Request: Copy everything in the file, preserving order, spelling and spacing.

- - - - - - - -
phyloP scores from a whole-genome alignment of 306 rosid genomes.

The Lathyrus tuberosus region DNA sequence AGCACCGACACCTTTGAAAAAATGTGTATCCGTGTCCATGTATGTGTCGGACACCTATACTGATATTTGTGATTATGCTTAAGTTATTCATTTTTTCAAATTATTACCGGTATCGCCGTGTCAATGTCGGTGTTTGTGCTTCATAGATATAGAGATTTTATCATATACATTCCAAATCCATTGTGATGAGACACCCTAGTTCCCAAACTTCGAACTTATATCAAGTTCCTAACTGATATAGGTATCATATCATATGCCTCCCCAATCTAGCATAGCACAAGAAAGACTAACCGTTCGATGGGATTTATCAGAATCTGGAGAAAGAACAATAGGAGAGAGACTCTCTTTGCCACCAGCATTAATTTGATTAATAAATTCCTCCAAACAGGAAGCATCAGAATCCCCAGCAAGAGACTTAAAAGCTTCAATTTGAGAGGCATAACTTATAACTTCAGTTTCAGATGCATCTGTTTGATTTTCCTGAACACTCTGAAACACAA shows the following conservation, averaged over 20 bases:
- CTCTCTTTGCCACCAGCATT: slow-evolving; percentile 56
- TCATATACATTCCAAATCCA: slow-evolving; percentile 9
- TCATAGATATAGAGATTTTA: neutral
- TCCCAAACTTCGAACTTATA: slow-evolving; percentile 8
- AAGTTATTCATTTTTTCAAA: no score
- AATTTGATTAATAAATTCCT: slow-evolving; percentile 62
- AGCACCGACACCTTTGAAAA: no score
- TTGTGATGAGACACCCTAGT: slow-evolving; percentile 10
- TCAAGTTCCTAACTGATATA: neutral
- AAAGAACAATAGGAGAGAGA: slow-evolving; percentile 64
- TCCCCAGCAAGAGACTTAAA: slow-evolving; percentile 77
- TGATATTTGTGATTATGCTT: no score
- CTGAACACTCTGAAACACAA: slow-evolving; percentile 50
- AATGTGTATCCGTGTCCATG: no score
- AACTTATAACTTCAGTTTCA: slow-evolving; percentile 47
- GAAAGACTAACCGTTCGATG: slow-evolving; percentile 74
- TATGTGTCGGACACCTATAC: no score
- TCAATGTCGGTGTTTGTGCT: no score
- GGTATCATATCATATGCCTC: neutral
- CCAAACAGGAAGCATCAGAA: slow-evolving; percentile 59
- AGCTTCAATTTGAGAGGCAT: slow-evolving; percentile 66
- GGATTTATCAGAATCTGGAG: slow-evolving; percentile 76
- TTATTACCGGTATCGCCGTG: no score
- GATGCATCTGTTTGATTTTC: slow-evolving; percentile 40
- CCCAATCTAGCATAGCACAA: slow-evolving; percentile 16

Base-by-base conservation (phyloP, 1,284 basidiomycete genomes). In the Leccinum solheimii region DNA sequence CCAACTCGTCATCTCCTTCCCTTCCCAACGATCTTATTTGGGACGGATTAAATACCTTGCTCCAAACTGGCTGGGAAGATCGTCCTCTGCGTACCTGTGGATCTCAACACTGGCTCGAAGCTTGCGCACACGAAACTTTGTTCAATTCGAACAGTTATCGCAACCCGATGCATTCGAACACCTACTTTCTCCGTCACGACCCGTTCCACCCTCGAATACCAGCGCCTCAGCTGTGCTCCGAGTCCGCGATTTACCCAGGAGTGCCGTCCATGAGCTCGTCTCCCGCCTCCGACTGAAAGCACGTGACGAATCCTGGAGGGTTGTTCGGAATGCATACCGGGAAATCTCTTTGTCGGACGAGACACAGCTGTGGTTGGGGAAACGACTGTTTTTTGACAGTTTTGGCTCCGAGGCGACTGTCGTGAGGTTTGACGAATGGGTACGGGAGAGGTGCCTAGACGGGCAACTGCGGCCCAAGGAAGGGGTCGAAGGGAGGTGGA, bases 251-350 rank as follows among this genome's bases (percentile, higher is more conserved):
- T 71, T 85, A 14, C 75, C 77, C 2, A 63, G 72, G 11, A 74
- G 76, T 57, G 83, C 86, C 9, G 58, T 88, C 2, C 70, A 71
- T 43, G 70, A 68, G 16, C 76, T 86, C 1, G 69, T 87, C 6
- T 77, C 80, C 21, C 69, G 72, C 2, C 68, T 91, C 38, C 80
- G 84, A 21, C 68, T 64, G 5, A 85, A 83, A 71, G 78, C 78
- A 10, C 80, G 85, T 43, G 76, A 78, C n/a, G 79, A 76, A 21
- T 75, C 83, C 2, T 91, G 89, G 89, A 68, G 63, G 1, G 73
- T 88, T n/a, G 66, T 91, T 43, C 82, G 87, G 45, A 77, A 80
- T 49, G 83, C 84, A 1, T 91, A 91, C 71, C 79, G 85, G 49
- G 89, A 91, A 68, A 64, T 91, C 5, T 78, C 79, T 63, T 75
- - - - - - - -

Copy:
phyloP scores from a whole-genome alignment of 306 rosid genomes.

The Lathyrus tuberosus region DNA sequence AGCACCGACACCTTTGAAAAAATGTGTATCCGTGTCCATGTATGTGTCGGACACCTATACTGATATTTGTGATTATGCTTAAGTTATTCATTTTTTCAAATTATTACCGGTATCGCCGTGTCAATGTCGGTGTTTGTGCTTCATAGATATAGAGATTTTATCATATACATTCCAAATCCATTGTGATGAGACACCCTAGTTCCCAAACTTCGAACTTATATCAAGTTCCTAACTGATATAGGTATCATATCATATGCCTCCCCAATCTAGCATAGCACAAGAAAGACTAACCGTTCGATGGGATTTATCAGAATCTGGAGAAAGAACAATAGGAGAGAGACTCTCTTTGCCACCAGCATTAATTTGATTAATAAATTCCTCCAAACAGGAAGCATCAGAATCCCCAGCAAGAGACTTAAAAGCTTCAATTTGAGAGGCATAACTTATAACTTCAGTTTCAGATGCATCTGTTTGATTTTCCTGAACACTCTGAAACACAA shows the following conservation, averaged over 20 bases:
- CTCTCTTTGCCACCAGCATT: slow-evolving; percentile 56
- TCATATACATTCCAAATCCA: slow-evolving; percentile 9
- TCATAGATATAGAGATTTTA: neutral
- TCCCAAACTTCGAACTTATA: slow-evolving; percentile 8
- AAGTTATTCATTTTTTCAAA: no score
- AATTTGATTAATAAATTCCT: slow-evolving; percentile 62
- AGCACCGACACCTTTGAAAA: no score
- TTGTGATGAGACACCCTAGT: slow-evolving; percentile 10
- TCAAGTTCCTAACTGATATA: neutral
- AAAGAACAATAGGAGAGAGA: slow-evolving; percentile 64
- TCCCCAGCAAGAGACTTAAA: slow-evolving; percentile 77
- TGATATTTGTGATTATGCTT: no score
- CTGAACACTCTGAAACACAA: slow-evolving; percentile 50
- AATGTGTATCCGTGTCCATG: no score
- AACTTATAACTTCAGTTTCA: slow-evolving; percentile 47
- GAAAGACTAACCGTTCGATG: slow-evolving; percentile 74
- TATGTGTCGGACACCTATAC: no score
- TCAATGTCGGTGTTTGTGCT: no score
- GGTATCATATCATATGCCTC: neutral
- CCAAACAGGAAGCATCAGAA: slow-evolving; percentile 59
- AGCTTCAATTTGAGAGGCAT: slow-evolving; percentile 66
- GGATTTATCAGAATCTGGAG: slow-evolving; percentile 76
- TTATTACCGGTATCGCCGTG: no score
- GATGCATCTGTTTGATTTTC: slow-evolving; percentile 40
- CCCAATCTAGCATAGCACAA: slow-evolving; percentile 16

Base-by-base conservation (phyloP, 1,284 basidiomycete genomes). In the Leccinum solheimii region DNA sequence CCAACTCGTCATCTCCTTCCCTTCCCAACGATCTTATTTGGGACGGATTAAATACCTTGCTCCAAACTGGCTGGGAAGATCGTCCTCTGCGTACCTGTGGATCTCAACACTGGCTCGAAGCTTGCGCACACGAAACTTTGTTCAATTCGAACAGTTATCGCAACCCGATGCATTCGAACACCTACTTTCTCCGTCACGACCCGTTCCACCCTCGAATACCAGCGCCTCAGCTGTGCTCCGAGTCCGCGATTTACCCAGGAGTGCCGTCCATGAGCTCGTCTCCCGCCTCCGACTGAAAGCACGTGACGAATCCTGGAGGGTTGTTCGGAATGCATACCGGGAAATCTCTTTGTCGGACGAGACACAGCTGTGGTTGGGGAAACGACTGTTTTTTGACAGTTTTGGCTCCGAGGCGACTGTCGTGAGGTTTGACGAATGGGTACGGGAGAGGTGCCTAGACGGGCAACTGCGGCCCAAGGAAGGGGTCGAAGGGAGGTGGA, bases 251-350 rank as follows among this genome's bases (percentile, higher is more conserved):
- T 71, T 85, A 14, C 75, C 77, C 2, A 63, G 72, G 11, A 74
- G 76, T 57, G 83, C 86, C 9, G 58, T 88, C 2, C 70, A 71
- T 43, G 70, A 68, G 16, C 76, T 86, C 1, G 69, T 87, C 6
- T 77, C 80, C 21, C 69, G 72, C 2, C 68, T 91, C 38, C 80
- G 84, A 21, C 68, T 64, G 5, A 85, A 83, A 71, G 78, C 78
- A 10, C 80, G 85, T 43, G 76, A 78, C n/a, G 79, A 76, A 21
- T 75, C 83, C 2, T 91, G 89, G 89, A 68, G 63, G 1, G 73
- T 88, T n/a, G 66, T 91, T 43, C 82, G 87, G 45, A 77, A 80
- T 49, G 83, C 84, A 1, T 91, A 91, C 71, C 79, G 85, G 49
- G 89, A 91, A 68, A 64, T 91, C 5, T 78, C 79, T 63, T 75